pdp1@EARTHLINK.NET on mon 26 apr 04
In a common-sense way, as Artisans, we are concerned with
making things as work well ( when they are supposed to 'do'
something), and as are pleasing (in some way, to someone or
other) in how they do so.
The actual function something has, is seldom without
additional confluent, or synergistic, or simultaneous
functions, as are in the whole of something's form or in the
aesthetic in which that form is apprehended. The 'what it
does' tending to be several if not many things at-once, even
if some observers miss them, or are uninterested in
them...or do not find them to their likeing or uses...
...is this what you are after here?
----- Original Message -----
From: "Kathy Forer"
> On Apr 22, 2004, at 8:24 PM, Lee Love wrote:
> > There is room for both functional art and
> For the record, FWIW, I was NOT disparaging functional
art, but merely
> questioning the a priori assumption of forms. It's
difficult enough to
> make art without luxury -- of time, of heart, of space, --
> more difficult to make functional objects that do not
> their functional requirements but go beyond them and
reassess forms in
> new ways.
Kathy Forer on tue 27 apr 04
What you say is pretty much what I mean. My present concern is the
bifurcation of art into form and function, whichever one whoever deems
it so says is a priority.
The division between the materially useful and the unnecessary, when
taken to extremes by theorists and adherents, allows that only luxury
qualifies as art or as culture and that functional objects which meet
our material needs are base economic products.
Unfortunately, the corollary is that only the functional has intrinsic
meaning and socially accepted economic value; non-functional forms and
objects, art and luxury, are placed outside in a subjectively
independent authoritarian realm where value is relative and preordained
and may not even exist. And therein lies my problem with this whole
theory that splits objects into utility and luxury.
The developments of form and the intentionality behind its creation is
based on either pre-conceived dictates or a discovery process, with or
without applied purpose. The primary difference, if there is one, is
not between useful and useless*, or even intent and purpose, but lies
in a range between contrivance within established schema and the
development of new forms.
Just as form outranks ideas and theories by its ineluctable presence,
our needs can also be met by luxury, just as the useful can embody and
reveal form and awareness.
As Wes Rolley wrote <am I?>>, I aver that I may not understand why things are the way they
are, or even what they mean, but I know what I like. That may be the
easy way out, but I like form. And it doesn't matter whether it's
useful or extravagantly luxurious. It can be in a painting, teapot,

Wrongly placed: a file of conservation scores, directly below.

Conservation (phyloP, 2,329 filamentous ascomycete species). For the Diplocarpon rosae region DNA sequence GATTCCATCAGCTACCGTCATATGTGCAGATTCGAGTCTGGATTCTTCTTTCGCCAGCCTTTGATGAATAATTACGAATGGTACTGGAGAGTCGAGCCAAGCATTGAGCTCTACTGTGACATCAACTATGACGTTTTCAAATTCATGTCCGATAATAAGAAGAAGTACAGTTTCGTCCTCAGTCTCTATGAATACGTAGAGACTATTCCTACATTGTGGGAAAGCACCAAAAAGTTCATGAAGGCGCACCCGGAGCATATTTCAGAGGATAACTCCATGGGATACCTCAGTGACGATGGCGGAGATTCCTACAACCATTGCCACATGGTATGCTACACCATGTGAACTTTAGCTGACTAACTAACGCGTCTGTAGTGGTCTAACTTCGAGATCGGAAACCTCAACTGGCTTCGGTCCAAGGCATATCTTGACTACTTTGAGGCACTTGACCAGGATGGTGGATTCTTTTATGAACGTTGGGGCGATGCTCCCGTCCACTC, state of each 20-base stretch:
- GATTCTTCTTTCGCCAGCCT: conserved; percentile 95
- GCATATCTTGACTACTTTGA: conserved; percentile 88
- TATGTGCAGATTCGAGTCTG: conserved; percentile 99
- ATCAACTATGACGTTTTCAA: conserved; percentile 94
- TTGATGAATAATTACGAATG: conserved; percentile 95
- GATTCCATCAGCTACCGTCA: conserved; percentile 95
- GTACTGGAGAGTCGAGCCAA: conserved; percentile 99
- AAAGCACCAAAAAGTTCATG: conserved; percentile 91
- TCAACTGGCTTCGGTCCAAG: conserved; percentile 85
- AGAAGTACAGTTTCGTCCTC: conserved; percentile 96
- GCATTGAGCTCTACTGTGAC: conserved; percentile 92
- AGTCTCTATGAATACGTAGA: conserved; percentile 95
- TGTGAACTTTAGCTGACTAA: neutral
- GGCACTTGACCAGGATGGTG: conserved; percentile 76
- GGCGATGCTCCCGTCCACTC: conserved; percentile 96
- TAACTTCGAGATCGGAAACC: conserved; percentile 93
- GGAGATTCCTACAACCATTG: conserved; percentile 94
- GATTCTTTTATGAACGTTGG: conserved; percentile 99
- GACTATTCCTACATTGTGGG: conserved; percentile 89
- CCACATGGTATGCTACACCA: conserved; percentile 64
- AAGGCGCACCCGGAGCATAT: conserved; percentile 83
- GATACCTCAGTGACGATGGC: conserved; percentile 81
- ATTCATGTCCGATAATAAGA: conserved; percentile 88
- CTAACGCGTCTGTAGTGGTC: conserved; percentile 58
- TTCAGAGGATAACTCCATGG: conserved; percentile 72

exhaust stack, bridge, orange or swan.
If that's a cult of form, then okay, fine, it has the power to balance
and offset our growing dependence on materialism. But it's about time I
made something utterly useless and possibly perceived as narcissistic
or even nihilistic.
Lat: 40N Lon: 74W
rain, more rain
* or functional and luxurious, they all work as antipodes
The more I read about ceramics, the more it seems like quantum
mechanics, and what I've been doing is a wave theory of relativity.
Nonetheless, I believe, if not in a grand unifying theory, nor in a
topsy-turvy anything-goes world, then in a mediating, bridging factor,
a realm where both function and form hold equal sway. Long after the
theory and the practice, the object remains, and our perception and
interaction is a singularly unique event that supersedes all others.
Left with that, everything can have meaning, only our individual value
systems judge how it touches us.
Rebecca Pocai on tue 27 apr 04
> Unfortunately, the corollary is that only the
> functional has intrinsic
> meaning and socially accepted economic value;
> non-functional forms and
> objects, art and luxury, are placed outside in a
> independent authoritarian realm where value is
> relative and preordained
> and may not even exist. And therein lies my problem
> with this whole
> theory that splits objects into utility and luxury.
What about when the first electric appliances came
about? Ever see those old advertisements where
appliances were advertized as a luxery! Beautifuly
rendered, classy technology, AND a luxury item.
Peoples perceptions change over time. If you take into
account that hardly anyone really uses a teapot
anymore (except my grandmother); does that push
teapots into the catagory of being non-functional
simply because it is not used as much in modern
society as it once was?
Also an observation I have made from self experience-
When a person can appriciate and identify with a piece
of art it serves a function. No matter how
non-functional it is! It becomes an emotional means of
expression not only for the maker of the object but
also for the person who appriciates it. It expresses
their feelings and attitude in a way they are unable
to do without a little help.
For example: Interior desingers often tell a client to
purchase art that expresses their individual
personality. When you walk into a person's home you
can often decern a few accurate qualities about their
personality by the objects they own and how they
These objects, that are special to someone who owns
them or appriciates them, may not be functional to
anyone else but they still have intrinsic value to
that person. Everyone has an object like this. It may
be a worn, and now useless, security blanket or a
pressed rose from your fist prom. These objects are
not functional but they serve an emotional purpose.
They have just as much value as functional objects.
But their value is personal and not so easily
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